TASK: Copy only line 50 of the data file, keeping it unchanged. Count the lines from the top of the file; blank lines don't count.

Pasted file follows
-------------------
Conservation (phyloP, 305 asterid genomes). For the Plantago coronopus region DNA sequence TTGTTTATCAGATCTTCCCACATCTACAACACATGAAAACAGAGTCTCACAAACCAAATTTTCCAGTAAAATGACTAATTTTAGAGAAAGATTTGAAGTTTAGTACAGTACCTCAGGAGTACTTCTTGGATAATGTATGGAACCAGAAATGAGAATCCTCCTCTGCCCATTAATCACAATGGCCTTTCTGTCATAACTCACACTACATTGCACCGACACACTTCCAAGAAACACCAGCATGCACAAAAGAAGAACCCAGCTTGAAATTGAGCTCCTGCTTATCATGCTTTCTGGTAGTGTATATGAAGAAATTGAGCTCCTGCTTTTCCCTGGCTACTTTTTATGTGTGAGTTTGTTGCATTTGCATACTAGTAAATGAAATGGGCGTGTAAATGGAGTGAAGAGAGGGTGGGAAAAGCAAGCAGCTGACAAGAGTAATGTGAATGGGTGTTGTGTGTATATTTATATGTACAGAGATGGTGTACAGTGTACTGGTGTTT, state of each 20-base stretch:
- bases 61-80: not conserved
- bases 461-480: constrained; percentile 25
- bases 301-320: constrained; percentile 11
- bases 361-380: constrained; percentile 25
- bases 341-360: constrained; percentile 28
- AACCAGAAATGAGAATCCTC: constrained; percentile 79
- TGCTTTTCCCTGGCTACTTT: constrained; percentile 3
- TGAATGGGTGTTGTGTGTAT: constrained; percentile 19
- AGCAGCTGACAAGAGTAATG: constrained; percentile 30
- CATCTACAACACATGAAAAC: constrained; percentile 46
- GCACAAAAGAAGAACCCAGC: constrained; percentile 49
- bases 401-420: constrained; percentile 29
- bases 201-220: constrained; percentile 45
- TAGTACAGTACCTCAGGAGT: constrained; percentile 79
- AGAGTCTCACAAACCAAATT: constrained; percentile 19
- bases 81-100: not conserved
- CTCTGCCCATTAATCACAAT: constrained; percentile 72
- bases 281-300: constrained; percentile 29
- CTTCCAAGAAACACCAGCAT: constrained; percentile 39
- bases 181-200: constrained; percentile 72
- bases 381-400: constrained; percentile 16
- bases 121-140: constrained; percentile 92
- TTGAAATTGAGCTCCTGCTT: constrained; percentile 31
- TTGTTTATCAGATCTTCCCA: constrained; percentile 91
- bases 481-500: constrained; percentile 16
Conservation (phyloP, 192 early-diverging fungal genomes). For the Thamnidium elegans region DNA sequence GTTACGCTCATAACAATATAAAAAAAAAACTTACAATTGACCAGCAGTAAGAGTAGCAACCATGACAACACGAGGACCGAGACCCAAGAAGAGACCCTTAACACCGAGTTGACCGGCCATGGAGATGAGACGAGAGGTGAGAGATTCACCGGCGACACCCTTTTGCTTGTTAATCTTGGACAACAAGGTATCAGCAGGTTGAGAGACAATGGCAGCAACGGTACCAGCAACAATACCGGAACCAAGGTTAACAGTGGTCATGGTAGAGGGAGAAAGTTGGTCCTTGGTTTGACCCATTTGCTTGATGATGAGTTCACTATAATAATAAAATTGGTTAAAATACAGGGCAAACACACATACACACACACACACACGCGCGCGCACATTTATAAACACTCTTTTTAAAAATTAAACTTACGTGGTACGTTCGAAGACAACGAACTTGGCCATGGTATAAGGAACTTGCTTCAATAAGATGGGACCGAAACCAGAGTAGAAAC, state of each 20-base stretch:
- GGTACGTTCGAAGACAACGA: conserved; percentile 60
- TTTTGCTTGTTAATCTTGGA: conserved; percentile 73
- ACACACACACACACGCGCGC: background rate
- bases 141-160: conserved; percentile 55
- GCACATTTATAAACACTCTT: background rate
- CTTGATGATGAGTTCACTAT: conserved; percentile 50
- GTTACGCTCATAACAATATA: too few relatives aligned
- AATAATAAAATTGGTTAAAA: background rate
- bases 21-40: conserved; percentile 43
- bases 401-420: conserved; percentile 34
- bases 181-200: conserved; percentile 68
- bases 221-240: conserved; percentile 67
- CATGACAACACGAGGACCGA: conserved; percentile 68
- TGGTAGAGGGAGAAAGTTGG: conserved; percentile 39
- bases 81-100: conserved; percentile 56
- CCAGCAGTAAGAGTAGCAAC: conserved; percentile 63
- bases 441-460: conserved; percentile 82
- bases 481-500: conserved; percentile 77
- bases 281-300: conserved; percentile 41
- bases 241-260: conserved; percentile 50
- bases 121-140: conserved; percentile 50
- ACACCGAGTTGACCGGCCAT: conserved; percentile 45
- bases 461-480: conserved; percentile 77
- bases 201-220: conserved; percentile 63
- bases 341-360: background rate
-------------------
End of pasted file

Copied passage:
- bases 461-480: conserved; percentile 77